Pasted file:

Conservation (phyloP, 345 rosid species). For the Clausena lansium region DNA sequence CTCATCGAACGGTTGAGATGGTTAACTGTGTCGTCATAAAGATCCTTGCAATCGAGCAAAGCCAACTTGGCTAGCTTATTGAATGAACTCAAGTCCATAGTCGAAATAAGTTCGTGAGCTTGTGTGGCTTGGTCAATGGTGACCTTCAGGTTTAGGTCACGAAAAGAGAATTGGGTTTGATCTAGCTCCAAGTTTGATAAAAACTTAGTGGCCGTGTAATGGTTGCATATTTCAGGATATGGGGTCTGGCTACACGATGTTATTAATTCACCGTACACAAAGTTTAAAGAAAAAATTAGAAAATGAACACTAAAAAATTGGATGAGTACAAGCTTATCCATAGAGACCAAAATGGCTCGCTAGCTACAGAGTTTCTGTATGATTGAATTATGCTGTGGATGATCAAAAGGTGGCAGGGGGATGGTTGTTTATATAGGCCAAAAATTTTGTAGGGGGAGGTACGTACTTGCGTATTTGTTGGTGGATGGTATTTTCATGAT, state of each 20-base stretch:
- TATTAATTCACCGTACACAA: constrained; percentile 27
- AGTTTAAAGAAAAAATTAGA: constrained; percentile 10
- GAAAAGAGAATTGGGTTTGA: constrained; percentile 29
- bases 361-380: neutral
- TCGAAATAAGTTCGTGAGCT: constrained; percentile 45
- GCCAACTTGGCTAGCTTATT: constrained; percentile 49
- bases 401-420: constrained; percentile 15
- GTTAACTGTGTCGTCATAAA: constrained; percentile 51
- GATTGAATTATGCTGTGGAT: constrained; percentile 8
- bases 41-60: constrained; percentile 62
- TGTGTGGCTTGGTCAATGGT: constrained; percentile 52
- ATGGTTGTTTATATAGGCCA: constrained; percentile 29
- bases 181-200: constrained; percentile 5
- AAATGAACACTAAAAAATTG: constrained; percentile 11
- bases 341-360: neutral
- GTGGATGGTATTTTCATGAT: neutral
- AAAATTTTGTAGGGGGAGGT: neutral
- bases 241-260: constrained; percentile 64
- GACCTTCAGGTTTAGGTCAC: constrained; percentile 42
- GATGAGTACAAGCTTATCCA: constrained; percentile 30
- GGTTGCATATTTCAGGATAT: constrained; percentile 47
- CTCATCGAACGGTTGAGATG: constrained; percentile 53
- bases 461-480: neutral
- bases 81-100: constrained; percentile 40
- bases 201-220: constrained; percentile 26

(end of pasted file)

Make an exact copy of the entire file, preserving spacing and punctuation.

Conservation (phyloP, 345 rosid species). For the Clausena lansium region DNA sequence CTCATCGAACGGTTGAGATGGTTAACTGTGTCGTCATAAAGATCCTTGCAATCGAGCAAAGCCAACTTGGCTAGCTTATTGAATGAACTCAAGTCCATAGTCGAAATAAGTTCGTGAGCTTGTGTGGCTTGGTCAATGGTGACCTTCAGGTTTAGGTCACGAAAAGAGAATTGGGTTTGATCTAGCTCCAAGTTTGATAAAAACTTAGTGGCCGTGTAATGGTTGCATATTTCAGGATATGGGGTCTGGCTACACGATGTTATTAATTCACCGTACACAAAGTTTAAAGAAAAAATTAGAAAATGAACACTAAAAAATTGGATGAGTACAAGCTTATCCATAGAGACCAAAATGGCTCGCTAGCTACAGAGTTTCTGTATGATTGAATTATGCTGTGGATGATCAAAAGGTGGCAGGGGGATGGTTGTTTATATAGGCCAAAAATTTTGTAGGGGGAGGTACGTACTTGCGTATTTGTTGGTGGATGGTATTTTCATGAT, state of each 20-base stretch:
- TATTAATTCACCGTACACAA: constrained; percentile 27
- AGTTTAAAGAAAAAATTAGA: constrained; percentile 10
- GAAAAGAGAATTGGGTTTGA: constrained; percentile 29
- bases 361-380: neutral
- TCGAAATAAGTTCGTGAGCT: constrained; percentile 45
- GCCAACTTGGCTAGCTTATT: constrained; percentile 49
- bases 401-420: constrained; percentile 15
- GTTAACTGTGTCGTCATAAA: constrained; percentile 51
- GATTGAATTATGCTGTGGAT: constrained; percentile 8
- bases 41-60: constrained; percentile 62
- TGTGTGGCTTGGTCAATGGT: constrained; percentile 52
- ATGGTTGTTTATATAGGCCA: constrained; percentile 29
- bases 181-200: constrained; percentile 5
- AAATGAACACTAAAAAATTG: constrained; percentile 11
- bases 341-360: neutral
- GTGGATGGTATTTTCATGAT: neutral
- AAAATTTTGTAGGGGGAGGT: neutral
- bases 241-260: constrained; percentile 64
- GACCTTCAGGTTTAGGTCAC: constrained; percentile 42
- GATGAGTACAAGCTTATCCA: constrained; percentile 30
- GGTTGCATATTTCAGGATAT: constrained; percentile 47
- CTCATCGAACGGTTGAGATG: constrained; percentile 53
- bases 461-480: neutral
- bases 81-100: constrained; percentile 40
- bases 201-220: constrained; percentile 26